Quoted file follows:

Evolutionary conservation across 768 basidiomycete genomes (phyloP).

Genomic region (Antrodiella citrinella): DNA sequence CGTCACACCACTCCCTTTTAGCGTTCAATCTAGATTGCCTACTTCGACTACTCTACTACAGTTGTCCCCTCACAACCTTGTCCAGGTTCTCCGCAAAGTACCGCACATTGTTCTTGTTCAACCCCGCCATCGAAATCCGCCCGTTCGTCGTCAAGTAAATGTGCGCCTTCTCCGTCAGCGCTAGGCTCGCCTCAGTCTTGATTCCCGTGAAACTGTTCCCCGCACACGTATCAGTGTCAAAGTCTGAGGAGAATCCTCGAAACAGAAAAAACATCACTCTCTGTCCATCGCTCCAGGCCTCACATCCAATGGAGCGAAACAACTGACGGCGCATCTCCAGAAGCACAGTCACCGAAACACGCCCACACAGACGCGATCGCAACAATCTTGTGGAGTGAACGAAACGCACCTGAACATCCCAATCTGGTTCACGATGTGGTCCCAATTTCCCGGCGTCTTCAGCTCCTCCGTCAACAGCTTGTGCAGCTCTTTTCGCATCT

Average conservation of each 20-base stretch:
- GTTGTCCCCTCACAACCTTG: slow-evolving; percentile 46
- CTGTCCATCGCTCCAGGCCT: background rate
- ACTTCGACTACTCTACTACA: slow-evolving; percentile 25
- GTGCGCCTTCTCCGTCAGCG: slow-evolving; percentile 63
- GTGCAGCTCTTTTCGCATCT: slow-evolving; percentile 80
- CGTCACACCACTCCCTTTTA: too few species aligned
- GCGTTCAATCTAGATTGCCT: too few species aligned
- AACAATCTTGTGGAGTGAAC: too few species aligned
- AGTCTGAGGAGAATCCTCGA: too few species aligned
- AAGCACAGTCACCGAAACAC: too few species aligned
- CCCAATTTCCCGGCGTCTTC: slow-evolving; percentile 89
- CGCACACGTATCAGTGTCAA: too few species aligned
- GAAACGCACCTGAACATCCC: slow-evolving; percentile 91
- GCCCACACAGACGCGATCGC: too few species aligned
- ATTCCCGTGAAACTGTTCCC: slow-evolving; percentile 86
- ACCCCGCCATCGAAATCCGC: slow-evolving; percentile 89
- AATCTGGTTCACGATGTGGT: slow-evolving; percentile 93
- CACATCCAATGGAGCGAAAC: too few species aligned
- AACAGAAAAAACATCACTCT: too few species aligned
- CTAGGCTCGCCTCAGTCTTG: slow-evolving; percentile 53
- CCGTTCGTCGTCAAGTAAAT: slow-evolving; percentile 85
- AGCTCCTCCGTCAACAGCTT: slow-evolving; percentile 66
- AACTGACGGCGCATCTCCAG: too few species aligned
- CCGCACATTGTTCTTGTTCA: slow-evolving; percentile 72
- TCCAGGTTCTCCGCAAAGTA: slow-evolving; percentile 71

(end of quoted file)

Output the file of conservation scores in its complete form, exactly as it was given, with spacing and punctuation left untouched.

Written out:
Evolutionary conservation across 768 basidiomycete genomes (phyloP).

Genomic region (Antrodiella citrinella): DNA sequence CGTCACACCACTCCCTTTTAGCGTTCAATCTAGATTGCCTACTTCGACTACTCTACTACAGTTGTCCCCTCACAACCTTGTCCAGGTTCTCCGCAAAGTACCGCACATTGTTCTTGTTCAACCCCGCCATCGAAATCCGCCCGTTCGTCGTCAAGTAAATGTGCGCCTTCTCCGTCAGCGCTAGGCTCGCCTCAGTCTTGATTCCCGTGAAACTGTTCCCCGCACACGTATCAGTGTCAAAGTCTGAGGAGAATCCTCGAAACAGAAAAAACATCACTCTCTGTCCATCGCTCCAGGCCTCACATCCAATGGAGCGAAACAACTGACGGCGCATCTCCAGAAGCACAGTCACCGAAACACGCCCACACAGACGCGATCGCAACAATCTTGTGGAGTGAACGAAACGCACCTGAACATCCCAATCTGGTTCACGATGTGGTCCCAATTTCCCGGCGTCTTCAGCTCCTCCGTCAACAGCTTGTGCAGCTCTTTTCGCATCT

Average conservation of each 20-base stretch:
- GTTGTCCCCTCACAACCTTG: slow-evolving; percentile 46
- CTGTCCATCGCTCCAGGCCT: background rate
- ACTTCGACTACTCTACTACA: slow-evolving; percentile 25
- GTGCGCCTTCTCCGTCAGCG: slow-evolving; percentile 63
- GTGCAGCTCTTTTCGCATCT: slow-evolving; percentile 80
- CGTCACACCACTCCCTTTTA: too few species aligned
- GCGTTCAATCTAGATTGCCT: too few species aligned
- AACAATCTTGTGGAGTGAAC: too few species aligned
- AGTCTGAGGAGAATCCTCGA: too few species aligned
- AAGCACAGTCACCGAAACAC: too few species aligned
- CCCAATTTCCCGGCGTCTTC: slow-evolving; percentile 89
- CGCACACGTATCAGTGTCAA: too few species aligned
- GAAACGCACCTGAACATCCC: slow-evolving; percentile 91
- GCCCACACAGACGCGATCGC: too few species aligned
- ATTCCCGTGAAACTGTTCCC: slow-evolving; percentile 86
- ACCCCGCCATCGAAATCCGC: slow-evolving; percentile 89
- AATCTGGTTCACGATGTGGT: slow-evolving; percentile 93
- CACATCCAATGGAGCGAAAC: too few species aligned
- AACAGAAAAAACATCACTCT: too few species aligned
- CTAGGCTCGCCTCAGTCTTG: slow-evolving; percentile 53
- CCGTTCGTCGTCAAGTAAAT: slow-evolving; percentile 85
- AGCTCCTCCGTCAACAGCTT: slow-evolving; percentile 66
- AACTGACGGCGCATCTCCAG: too few species aligned
- CCGCACATTGTTCTTGTTCA: slow-evolving; percentile 72
- TCCAGGTTCTCCGCAAAGTA: slow-evolving; percentile 71